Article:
The video surveillance world has seen a number of trends that are increasing overall system costs, including increased camera counts for better coverage, increased resolutions that produce better video, and extending retention times due to regulatory or best-practice requirements. These trends have caused the storage of video surveillance data to become the dominant cost factor for the security professional. Tight budgets have to accommodate more and more storage to simply get the job done.

Consider this - a rich image from a high-resolution IP camera might be 200K as opposed to a 40K VGA image from a lower resolution camera. When capturing footage 24 hours a day, security professionals are faced with having to buy tens or even hundreds of terabytes of storage for this footage. 

There are several solutions available to address the need for increased storage. The latest video compression standard, H.264, is now a preferred industry standard. With minimal impact on image quality, H.264 can reduce the size of a digital video file resulting in less network bandwidth and storage space.

Another benefit of H.264 is its granularity. It offers many levels of compression that allow users to decide which quality level they need versus the storage footprint required. When done in a scalable software implementation, this granularity can be applied over time, dynamically, freeing up valuable storage space.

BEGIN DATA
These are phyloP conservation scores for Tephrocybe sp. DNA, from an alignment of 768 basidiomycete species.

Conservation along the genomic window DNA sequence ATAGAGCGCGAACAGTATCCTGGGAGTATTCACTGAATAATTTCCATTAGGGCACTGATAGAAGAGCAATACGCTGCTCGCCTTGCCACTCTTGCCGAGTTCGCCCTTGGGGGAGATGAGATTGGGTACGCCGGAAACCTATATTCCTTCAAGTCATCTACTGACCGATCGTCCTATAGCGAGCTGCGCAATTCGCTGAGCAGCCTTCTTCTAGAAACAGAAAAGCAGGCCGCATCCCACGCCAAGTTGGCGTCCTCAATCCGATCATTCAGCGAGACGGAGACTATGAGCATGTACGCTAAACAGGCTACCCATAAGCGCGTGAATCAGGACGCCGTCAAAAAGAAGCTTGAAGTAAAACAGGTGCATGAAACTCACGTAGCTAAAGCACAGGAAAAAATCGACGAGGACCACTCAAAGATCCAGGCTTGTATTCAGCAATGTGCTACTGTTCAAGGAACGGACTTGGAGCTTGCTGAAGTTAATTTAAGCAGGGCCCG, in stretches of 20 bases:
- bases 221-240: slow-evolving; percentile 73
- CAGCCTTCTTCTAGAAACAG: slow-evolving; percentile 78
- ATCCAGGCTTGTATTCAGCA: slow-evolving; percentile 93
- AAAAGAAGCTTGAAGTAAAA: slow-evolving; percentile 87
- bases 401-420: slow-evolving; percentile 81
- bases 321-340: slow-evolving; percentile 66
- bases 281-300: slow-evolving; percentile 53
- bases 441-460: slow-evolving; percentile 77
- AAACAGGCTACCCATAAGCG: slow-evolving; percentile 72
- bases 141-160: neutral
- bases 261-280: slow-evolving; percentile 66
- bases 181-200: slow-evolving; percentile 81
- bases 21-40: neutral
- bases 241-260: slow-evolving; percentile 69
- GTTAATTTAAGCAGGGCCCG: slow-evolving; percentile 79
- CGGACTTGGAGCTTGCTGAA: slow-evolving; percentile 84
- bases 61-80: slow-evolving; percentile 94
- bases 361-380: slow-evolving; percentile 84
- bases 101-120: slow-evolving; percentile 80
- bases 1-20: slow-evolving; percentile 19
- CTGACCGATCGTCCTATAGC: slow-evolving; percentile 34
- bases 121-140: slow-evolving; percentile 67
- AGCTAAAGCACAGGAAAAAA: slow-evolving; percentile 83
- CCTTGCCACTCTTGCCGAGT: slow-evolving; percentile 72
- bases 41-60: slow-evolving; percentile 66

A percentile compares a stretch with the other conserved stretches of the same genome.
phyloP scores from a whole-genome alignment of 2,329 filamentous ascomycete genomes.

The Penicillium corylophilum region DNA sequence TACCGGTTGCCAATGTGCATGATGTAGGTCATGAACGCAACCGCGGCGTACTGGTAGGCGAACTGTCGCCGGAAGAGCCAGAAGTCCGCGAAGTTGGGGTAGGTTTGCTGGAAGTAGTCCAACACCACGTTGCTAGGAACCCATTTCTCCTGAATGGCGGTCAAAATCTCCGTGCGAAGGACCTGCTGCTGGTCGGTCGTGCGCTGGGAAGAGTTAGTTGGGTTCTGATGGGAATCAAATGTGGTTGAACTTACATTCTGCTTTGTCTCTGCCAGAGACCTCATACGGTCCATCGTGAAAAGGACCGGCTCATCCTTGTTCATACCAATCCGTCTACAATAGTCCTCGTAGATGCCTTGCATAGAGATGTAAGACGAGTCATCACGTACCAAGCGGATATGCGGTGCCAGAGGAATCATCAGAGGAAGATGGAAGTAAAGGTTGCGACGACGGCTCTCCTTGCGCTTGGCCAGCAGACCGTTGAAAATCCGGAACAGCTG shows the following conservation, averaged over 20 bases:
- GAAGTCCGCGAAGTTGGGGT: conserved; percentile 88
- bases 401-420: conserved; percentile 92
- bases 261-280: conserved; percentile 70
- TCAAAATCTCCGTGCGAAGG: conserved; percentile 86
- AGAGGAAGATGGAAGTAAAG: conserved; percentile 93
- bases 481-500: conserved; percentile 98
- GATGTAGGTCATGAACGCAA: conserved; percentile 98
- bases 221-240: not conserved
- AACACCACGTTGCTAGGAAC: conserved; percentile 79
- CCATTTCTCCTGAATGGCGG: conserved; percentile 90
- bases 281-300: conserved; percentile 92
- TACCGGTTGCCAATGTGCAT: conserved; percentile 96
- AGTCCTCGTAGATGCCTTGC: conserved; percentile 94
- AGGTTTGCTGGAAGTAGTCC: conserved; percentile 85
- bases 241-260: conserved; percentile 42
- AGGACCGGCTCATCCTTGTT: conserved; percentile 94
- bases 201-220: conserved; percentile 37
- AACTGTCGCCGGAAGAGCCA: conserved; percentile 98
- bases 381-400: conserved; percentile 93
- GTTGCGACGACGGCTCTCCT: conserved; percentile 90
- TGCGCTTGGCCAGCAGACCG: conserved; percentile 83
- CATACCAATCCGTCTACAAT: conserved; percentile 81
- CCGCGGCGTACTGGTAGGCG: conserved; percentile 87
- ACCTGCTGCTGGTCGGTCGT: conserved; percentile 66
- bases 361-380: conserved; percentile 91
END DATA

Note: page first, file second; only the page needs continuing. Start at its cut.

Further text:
The ability to use this dynamic compression opens the door to other adaptations. By combining H.264 compression with the concept of managing the value of video over time, the practice of video lifecycle management (VLM) has emerged. In the world of security, as video data gets older, it gets less relevant and less valuable to a business. VLM is the process of reducing the size of those images over time according to defined business rules as your risk, and the value of the video lessens.

For example, a security manager in a bank wants high quality video footage for the first 24 hours because he is concerned about robberies. After the first 24 hours, the security manager knows the bank wasn’t robbed, but still needs to keep that video due to possible “slip and fall” claims. With VLM, he can compress the size of the video to half or more of its original size. After 30-90 days, he can safely reduce the file down to five percent of its original size and still retain better clarity than a VGA image captured from an older analog camera.

Complementing VLM is, Motion Optimized Recording (MORe) whereby all video is captured. Non-motion video is recorded in a highly compressed footprint with lower frame rates, while motion-oriented video is recorded at less compression and higher frame rates.

These new technologies are also “greener” than their predecessors. A single Network Video Recorder (NVR) appliance running VLM software can handle over 180 high resolution cameras with one year of retention - all in a 1U footprint. Security managers can shrink their surveillance acquisition, storage and operating costs while experiencing higher video image resolution and longer retention times.

In a market that is moving toward digital networks, higher resolution images with increasing retention requirements will continue to drive up storage costs and accelerate the adoption of these new technologies. This transition is gaining momentum because security managers are realizing a positive return on investment from their video surveillance equipment. With flexible solutions that work with a hybrid of technologies, the market is poised to achieve high penetration rates.